Sales tax – impact of the Wayfair case
In the past months you may have heard about the case of South Dakota v. Wayfair Inc., ruled on June 21, 2018 by the Supreme Court (hereafter referred to as “the Wayfair case”). The ruling generally allows US states to collect “sales tax” on sales made in their state, whether or not the seller has a physical presence in that state.
This decision has a major impact reaching far beyond e-commerce. It reverses a well-established case-law dating back to 1967, and confirmed in 1992, in which states could only require a business to collect and remit sales tax if they had a physical presence (employee, property, …) within the state.
The previous case-law, which was established well before the emergence of e-commerce, gave online merchants a significant competitive advantage by allowing them to sell in states without collecting sales tax when they didn’t have physical presence in those states.
When sales tax has not been collected by the seller on taxable goods or services, the customer is required to self-remit use tax to the state. Many states experienced difficulties enforcing this obligation, leading to an overall loss of state revenue on an annual basis in the order of $40 billion.
2.Implications for foreign companies
First of all, one must remember that US states are not bound by double taxation agreements in place at the federal level. State legislation resulting from this decision will therefore very likely apply to foreign companies who sell in US states without having a physical presence therein.
The scope of “sales tax” legislation may be limited.
Contrary to VAT, “sales tax” only applies to sales to end consumers, and therefore does not affect sales to distributors intended for resale (a resale certificate should however be provided by the distributor). Furthermore, as a general rule, “sales tax” does not apply to most services. That said, one should still verify the specific state legislation as there are more and more exceptions.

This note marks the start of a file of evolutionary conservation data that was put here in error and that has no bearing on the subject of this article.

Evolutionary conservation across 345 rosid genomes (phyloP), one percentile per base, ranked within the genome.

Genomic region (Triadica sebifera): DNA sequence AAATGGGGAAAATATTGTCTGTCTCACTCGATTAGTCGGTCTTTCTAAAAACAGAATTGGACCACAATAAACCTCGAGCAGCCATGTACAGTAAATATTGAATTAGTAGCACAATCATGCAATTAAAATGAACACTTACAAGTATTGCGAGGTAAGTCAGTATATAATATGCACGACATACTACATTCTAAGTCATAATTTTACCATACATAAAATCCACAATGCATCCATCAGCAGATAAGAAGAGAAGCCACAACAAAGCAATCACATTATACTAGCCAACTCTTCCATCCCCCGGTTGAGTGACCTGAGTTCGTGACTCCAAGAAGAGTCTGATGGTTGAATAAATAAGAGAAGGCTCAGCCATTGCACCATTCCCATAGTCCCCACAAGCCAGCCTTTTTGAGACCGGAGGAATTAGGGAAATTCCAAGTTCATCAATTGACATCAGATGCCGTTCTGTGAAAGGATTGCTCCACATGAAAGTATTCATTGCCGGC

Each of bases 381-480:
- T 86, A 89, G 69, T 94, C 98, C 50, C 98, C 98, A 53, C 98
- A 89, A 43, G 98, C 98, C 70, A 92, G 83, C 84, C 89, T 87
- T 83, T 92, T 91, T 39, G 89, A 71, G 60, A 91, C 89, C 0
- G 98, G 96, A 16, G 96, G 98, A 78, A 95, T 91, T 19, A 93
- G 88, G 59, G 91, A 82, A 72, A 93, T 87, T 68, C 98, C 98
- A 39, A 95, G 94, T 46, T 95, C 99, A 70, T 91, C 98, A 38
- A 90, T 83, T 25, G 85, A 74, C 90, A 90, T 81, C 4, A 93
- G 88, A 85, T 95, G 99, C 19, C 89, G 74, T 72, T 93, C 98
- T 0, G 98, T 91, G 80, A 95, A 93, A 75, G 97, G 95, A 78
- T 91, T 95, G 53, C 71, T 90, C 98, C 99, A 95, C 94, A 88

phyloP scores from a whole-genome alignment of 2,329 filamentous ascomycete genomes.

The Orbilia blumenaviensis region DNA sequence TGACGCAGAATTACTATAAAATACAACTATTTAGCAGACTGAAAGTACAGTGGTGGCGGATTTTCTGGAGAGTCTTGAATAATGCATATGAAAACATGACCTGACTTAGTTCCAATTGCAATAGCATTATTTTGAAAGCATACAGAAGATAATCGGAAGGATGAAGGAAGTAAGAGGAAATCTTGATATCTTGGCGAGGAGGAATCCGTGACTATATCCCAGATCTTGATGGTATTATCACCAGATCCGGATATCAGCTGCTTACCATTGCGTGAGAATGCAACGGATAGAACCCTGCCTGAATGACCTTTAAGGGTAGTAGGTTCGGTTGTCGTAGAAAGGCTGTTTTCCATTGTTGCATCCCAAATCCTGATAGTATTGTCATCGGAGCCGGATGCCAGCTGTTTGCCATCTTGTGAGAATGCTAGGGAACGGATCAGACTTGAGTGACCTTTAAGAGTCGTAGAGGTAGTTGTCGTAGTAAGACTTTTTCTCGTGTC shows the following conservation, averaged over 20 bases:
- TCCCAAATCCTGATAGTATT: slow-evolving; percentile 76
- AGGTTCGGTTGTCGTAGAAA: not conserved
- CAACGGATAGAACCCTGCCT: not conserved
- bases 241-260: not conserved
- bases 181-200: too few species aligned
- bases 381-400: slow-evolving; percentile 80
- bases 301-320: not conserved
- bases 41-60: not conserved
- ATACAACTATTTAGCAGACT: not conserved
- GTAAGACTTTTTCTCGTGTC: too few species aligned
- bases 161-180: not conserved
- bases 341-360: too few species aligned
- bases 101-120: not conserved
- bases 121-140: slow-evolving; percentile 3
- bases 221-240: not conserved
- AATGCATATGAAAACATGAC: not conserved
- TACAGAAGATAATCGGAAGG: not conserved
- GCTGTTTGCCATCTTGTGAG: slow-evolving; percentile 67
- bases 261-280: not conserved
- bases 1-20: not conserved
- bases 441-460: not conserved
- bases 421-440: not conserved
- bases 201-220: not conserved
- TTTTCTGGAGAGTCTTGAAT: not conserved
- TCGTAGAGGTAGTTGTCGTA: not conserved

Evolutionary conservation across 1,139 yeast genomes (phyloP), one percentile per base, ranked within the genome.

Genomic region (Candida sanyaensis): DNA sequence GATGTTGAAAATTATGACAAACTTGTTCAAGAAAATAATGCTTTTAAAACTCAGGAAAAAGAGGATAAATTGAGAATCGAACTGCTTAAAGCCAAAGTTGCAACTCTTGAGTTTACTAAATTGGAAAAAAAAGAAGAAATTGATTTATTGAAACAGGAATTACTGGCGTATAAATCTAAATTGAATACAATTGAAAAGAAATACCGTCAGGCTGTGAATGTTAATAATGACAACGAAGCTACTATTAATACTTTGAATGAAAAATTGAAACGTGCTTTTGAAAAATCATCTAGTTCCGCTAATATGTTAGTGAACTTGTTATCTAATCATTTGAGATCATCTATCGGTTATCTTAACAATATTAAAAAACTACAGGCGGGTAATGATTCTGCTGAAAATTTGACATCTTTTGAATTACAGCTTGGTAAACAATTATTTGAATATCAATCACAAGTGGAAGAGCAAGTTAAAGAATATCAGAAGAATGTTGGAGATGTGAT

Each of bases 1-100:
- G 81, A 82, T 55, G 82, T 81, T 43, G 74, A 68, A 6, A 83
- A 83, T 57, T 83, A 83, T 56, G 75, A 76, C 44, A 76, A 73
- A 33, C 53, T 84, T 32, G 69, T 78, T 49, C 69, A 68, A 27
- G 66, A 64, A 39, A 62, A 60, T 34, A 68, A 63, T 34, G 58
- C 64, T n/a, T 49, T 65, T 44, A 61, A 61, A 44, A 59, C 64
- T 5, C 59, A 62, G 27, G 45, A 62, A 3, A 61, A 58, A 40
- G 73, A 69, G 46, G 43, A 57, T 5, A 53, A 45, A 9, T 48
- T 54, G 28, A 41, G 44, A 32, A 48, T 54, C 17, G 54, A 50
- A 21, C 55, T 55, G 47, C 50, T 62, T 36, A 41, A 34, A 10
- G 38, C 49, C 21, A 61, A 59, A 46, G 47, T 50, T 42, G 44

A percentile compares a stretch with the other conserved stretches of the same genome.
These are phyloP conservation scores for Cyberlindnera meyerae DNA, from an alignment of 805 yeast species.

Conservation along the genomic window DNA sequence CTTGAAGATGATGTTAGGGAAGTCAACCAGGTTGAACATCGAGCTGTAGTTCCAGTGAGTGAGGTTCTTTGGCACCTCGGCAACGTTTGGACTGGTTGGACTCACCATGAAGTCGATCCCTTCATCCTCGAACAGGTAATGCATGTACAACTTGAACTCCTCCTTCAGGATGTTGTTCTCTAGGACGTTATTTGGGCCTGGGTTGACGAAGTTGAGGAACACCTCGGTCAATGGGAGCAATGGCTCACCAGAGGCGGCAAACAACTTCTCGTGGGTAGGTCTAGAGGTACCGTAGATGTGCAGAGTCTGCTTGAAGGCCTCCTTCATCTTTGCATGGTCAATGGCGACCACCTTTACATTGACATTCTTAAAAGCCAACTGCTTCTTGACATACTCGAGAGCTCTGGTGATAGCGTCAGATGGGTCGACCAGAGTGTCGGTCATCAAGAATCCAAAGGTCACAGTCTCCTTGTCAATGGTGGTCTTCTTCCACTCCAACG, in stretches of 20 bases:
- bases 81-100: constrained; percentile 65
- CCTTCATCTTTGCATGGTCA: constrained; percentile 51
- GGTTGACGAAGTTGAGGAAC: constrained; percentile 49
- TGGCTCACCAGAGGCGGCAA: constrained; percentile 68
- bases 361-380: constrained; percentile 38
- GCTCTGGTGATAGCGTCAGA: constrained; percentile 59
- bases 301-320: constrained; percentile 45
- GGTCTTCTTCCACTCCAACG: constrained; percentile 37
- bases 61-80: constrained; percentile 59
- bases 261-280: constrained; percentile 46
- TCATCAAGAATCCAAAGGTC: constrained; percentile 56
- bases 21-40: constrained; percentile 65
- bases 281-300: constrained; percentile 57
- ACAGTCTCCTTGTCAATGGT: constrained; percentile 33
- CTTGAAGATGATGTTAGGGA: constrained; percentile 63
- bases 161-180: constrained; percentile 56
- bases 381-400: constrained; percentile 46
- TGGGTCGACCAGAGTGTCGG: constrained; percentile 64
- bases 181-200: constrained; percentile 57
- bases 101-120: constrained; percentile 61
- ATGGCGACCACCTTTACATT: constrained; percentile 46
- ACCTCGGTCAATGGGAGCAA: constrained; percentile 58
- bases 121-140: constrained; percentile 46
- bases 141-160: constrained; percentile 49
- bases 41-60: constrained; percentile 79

Like income tax nexus criteria, states may adhere to an economic sales tax nexus standard requiring remote sellers with no physical location in the state to collect and remit sales tax only if they exceed a certain threshold (minimum standard).
For example, the legislation in South Dakota which was subject to the Supreme Court decision has established that remote sellers with no physical location in South Dakota will not be required to collect and remit sales tax if in-state sales are less than $100,000 or include less than 200 transactions.
4.Which points should be taken into consideration and where does your business stand?
Certain aspects of this new economic nexus legislation are still unclear and additional guidance may be published by the state tax authorities. States may give for example a different interpretation on what is considered “a transaction” or when you should reassess whether your business exceeds the thresholds.
It is, however, important to be prepared and be able to identify if there is a potential increase in sales tax exposure/compliance obligations for your business. The following considerations can be useful in this respect:
Are you able to track both your physical (employee, property, …) as well as your economic presence (sales, number of transactions, …) per state?
Do you know if your products and/or services are taxable in the states where your customers are located? For example, not all states apply sales tax on software-as-a-service.
Do you know whether your clients are distributors or end consumers? You may consider to systematically request whether your customer can provide a resale or other exemption certificate.
With respect to online sellers: is your e-commerce platform able to automatically calculate sales tax and are the settings still up-to-date?
Is your business prepared to respond to customers if you will be charging sales tax where this was previously not required?
Below is an overview of the states that currently have economic sales tax nexus standards (updated on April 26th, 2019):
* Update on effective/enforcement date still to be provided or legislation still needs to be adopted.
** Sellers can elect to either collect and remit sales tax or comply with notice and reporting requirements.
*** Legislation effective as of January 1, 2019 but enforcement as of October 1, 2019.
International Management Solutions, Inc. (IMS) is an accounting, tax and consulting firm dedicated to assisting European companies with setting up their businesses in the USA. IMS has offices in Chicago, Detroit, New York, Tucson, Bordeaux and Brussels. IMS has two sister companies: IAS and EXTS. International Attest Solutions, LLC (IAS) is an independent audit firm (CPA) focused on attest services and Exelmans Transaction Services, LLC (EXTS) is a consulting firm dedicated to assisting European companies setting up operations in the United States through acquisitions. IMS, IAS and EXTS work in close cooperation to service the needs of clients.
This article only includes general information and IMS is not, by means of this article, rendering any tax, legal or other professional services. This communication should not be relied upon for any decision or action that may have an impact on your business. Prior to taking any action, you should be in contact with your advisor.